2. Have a mantra. Create the habit of repeating a word or phrase to say throughout the day to bring you into present moment awareness. “Be Here Now”, or “What is this?” or “This is my life, right here, right now.”
  3. Get out of your head and observe the world around you. Notice objects, shapes, colors, designs. Be aware how things reflect light, how they are constructed, how things wear down. Notice without judgment, only with perception.
  4. God is in the details. Take time to look closely and deeply into things. Feel the surface of something and get present to the textures and what that does for you (or not). Really look into peoples’ faces; notice eyes, hair, and how they use their hands.
  5. Listen fully and completely. Choose to just listen. Not defend or retort. Don’t miss what is being said because you are formulating what you are going to say. When listening to music, just sit and listen. Right now, what do you hear?
  6. Focus on something that brings you peace. Some people carry beads. Some listen to music. Some read. Playing music, walking, gardening, petting an animal, are all simple things. Powerful and easily done, they allow us to focus and become one with what we are doing.
  7. Take time for things. We have been hypnotized into believing we should cram as much as we can into each day. Productivity to achieve goals is a worthy aspiration, but taking on too much and running around all the time becomes a grind. Do less better.
  8. Be with nature.
  9. Expand your awareness. At any moment, try to get connected to what is within 50 feet of you. (You’re in a building.) Then go out 100 yards. (You’re in a neighborhood, complex, city block.) Expand your awareness to your city, state, part of the world. See yourself as part of a larger whole.
  10. Realize that it’s a process. It’s about the journey. Try to detach from results. They may or may not be important tomorrow or in a week or month. Instead, focus on how you are being, instead of what you are doing.
  11. Visual reminders. Flowers, statutes of holy beings, little signs. Look at them throughout the day and breathe and say thank you. These things have a tendency to become unnoticeable as part of the scenery so move them often.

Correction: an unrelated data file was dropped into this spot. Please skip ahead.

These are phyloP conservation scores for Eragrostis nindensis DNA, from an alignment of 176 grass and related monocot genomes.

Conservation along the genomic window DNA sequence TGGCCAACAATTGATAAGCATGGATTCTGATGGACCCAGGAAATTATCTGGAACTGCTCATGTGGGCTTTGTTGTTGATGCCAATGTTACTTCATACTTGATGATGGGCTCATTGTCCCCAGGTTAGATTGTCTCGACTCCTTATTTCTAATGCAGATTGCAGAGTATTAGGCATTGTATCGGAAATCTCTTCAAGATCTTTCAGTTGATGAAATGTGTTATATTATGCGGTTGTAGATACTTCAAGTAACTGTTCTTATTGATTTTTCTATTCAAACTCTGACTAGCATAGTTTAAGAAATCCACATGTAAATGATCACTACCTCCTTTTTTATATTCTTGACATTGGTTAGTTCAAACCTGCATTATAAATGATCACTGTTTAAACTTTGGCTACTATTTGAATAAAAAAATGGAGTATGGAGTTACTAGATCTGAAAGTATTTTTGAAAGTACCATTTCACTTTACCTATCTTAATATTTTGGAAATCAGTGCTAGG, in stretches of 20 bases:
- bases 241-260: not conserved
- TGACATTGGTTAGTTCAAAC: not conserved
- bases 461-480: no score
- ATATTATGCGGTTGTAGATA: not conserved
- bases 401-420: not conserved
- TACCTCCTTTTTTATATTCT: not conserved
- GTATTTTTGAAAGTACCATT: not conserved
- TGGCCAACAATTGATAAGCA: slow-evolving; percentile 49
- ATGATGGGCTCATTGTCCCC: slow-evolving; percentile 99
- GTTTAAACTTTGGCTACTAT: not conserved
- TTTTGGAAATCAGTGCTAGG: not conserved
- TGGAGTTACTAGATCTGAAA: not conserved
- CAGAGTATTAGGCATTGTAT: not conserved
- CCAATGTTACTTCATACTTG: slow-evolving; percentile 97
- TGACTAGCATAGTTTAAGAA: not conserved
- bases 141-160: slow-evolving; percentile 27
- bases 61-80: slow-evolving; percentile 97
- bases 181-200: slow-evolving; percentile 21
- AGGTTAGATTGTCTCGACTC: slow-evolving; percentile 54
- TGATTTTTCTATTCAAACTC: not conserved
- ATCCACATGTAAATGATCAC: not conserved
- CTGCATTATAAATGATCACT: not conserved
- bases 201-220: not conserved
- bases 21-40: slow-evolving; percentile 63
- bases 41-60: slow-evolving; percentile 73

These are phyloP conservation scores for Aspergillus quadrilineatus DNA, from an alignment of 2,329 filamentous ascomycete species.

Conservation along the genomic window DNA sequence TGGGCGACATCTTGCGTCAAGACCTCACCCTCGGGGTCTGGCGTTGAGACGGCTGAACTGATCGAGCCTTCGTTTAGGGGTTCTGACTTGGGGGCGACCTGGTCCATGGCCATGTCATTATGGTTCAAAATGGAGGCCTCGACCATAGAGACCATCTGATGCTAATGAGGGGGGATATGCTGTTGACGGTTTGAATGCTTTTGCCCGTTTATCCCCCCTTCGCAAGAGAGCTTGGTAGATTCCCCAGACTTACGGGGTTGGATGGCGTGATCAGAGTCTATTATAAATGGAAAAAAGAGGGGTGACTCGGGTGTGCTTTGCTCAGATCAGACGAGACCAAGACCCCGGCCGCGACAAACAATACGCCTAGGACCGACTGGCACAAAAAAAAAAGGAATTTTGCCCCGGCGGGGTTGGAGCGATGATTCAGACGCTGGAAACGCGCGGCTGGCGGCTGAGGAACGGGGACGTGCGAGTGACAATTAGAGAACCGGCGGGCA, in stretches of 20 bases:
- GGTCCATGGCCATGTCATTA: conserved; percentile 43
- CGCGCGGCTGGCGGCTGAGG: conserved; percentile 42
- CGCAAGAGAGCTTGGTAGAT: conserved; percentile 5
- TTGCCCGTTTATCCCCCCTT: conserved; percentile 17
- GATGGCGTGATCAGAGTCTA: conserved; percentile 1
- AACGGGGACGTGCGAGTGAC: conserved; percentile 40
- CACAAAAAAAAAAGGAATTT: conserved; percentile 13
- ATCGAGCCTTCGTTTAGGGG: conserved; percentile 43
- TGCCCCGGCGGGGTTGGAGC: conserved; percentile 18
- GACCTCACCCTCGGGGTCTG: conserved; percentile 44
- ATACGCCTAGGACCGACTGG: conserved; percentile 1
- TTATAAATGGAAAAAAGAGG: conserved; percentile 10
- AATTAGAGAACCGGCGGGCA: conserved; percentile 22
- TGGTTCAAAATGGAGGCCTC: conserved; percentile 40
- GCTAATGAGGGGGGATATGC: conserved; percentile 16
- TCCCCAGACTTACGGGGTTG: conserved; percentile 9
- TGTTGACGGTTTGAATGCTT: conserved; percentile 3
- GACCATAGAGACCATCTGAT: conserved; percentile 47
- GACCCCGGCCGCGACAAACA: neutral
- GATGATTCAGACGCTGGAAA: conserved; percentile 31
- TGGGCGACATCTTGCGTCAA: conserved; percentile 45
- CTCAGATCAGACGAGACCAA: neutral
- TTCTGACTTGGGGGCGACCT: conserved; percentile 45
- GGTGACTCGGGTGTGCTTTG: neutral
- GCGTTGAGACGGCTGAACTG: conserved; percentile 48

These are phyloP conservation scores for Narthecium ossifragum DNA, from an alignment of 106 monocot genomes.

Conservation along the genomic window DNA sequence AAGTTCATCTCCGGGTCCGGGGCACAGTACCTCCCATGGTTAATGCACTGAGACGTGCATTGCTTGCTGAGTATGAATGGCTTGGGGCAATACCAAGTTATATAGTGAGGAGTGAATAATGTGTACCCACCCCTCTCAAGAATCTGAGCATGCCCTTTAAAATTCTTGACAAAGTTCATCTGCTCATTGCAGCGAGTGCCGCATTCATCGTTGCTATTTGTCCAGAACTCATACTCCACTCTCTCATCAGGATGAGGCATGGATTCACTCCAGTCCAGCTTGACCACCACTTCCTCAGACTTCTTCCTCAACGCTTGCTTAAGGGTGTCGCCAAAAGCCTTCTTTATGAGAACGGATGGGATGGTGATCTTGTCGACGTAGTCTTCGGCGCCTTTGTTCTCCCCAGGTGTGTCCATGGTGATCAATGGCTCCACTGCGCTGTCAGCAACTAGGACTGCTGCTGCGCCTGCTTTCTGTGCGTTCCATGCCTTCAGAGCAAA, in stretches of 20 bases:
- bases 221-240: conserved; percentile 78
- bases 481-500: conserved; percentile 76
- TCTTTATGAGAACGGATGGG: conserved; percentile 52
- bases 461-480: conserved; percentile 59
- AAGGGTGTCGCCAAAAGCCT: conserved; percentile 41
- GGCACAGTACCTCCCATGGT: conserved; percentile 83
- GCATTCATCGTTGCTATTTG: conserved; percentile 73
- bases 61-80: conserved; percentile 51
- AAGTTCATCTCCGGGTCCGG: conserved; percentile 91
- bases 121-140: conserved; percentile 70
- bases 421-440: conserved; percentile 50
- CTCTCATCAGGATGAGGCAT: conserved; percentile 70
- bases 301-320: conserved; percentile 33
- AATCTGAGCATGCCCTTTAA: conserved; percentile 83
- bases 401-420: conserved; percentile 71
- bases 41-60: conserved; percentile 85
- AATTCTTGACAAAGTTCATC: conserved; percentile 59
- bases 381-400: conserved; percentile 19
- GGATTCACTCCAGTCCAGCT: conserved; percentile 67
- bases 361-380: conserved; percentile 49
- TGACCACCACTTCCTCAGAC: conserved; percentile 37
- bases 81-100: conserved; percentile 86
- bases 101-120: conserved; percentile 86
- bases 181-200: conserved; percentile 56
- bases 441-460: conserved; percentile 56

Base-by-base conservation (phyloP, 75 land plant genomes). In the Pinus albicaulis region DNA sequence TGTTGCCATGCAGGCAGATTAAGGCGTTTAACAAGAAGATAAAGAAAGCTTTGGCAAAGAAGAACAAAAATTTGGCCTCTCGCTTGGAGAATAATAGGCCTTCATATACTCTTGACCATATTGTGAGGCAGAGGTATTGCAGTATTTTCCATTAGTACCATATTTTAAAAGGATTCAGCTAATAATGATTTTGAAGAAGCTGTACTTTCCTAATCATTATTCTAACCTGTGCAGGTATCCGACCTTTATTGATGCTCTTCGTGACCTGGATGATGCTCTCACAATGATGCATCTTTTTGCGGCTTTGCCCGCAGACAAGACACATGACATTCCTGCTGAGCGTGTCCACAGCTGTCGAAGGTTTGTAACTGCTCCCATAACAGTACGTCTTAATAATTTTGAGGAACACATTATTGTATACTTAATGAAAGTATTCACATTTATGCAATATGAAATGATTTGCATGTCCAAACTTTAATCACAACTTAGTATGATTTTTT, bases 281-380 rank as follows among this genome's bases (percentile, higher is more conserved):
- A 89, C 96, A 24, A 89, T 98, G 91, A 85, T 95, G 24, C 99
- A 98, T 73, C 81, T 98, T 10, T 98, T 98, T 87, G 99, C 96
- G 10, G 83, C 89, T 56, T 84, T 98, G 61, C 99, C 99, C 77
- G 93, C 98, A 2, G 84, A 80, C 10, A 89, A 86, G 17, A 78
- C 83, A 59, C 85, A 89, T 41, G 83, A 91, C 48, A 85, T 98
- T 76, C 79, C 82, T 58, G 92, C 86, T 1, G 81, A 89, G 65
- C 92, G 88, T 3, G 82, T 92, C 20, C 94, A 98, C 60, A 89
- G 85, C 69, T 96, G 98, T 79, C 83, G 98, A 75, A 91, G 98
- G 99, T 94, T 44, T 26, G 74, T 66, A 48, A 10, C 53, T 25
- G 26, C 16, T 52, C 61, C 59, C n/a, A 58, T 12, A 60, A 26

12. Just sit. Sit quietly. Don’t do anything. Eyes open or closed. Call it meditation or whatever. Be with yourself powerfully.

 So much of living from gratitude comes from letting go of our ideas of how the world should be, ought to be, could be or how we would like it to be. Try to do this regularly for just a short period of time. The idea is to get to the point where you can say truthfully “It’s all good.”

Ted

626.826.0612

Five Steps to Finding Your Life’s Purpose (Guaranteed!)

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Purpose? Uh, I’m a little busy right now…

There seem to be a lot of people these days looking for their life’s purpose. I googled “How to find your life’s purpose” and came up with 94 million results. I searched a few of the 94 million results and found that most involved writing stuff down, going back to childhood, what brings you joy, etc. When I was looking for my life’s purpose, none of those things helped.

If you are like a lot of people looking through the 94 millions results looking for clues as to how to find their life’s purpose, look no more. Here are five easy steps to finding  your purpose, guaranteed. Now, you must follow these steps exactly to get this right. Read more

The Inner Critic: Listen Up

Today’s post is by guest author Craig Mollins, who writes about why your inner critic may have something valuable to tell you. In the process of personal transformation, we seek to be open to what our minds, as well as our bodies, are telling us, even if we don’t want to hear.

The inner critic gets a bad rap ever time. “Silence your inner critic!”, “Avoid the inner critic, it will sabotage your best efforts,” or “Your inner critic is your worst enemy”, are common wisdom we often hear about this negative voice inside. However instead of running from this negative voice inside, perhaps we might slow down and take a good look at it. We might be very surprised at what we discover.

Facing our Demons Head On

This is like facing our demons in our dreams. If you are having a recurring nightmare where something big, bad and ugly is chasing you, the advice is to turn around and face it, head on, eye to eye. Suddenly the demon stops being a demon, you realize that it’s simply something that has been trying to get your attention. You have been so dedicated to avoiding it that it grew and and got stronger and eventually took the form of a demon hunting you down.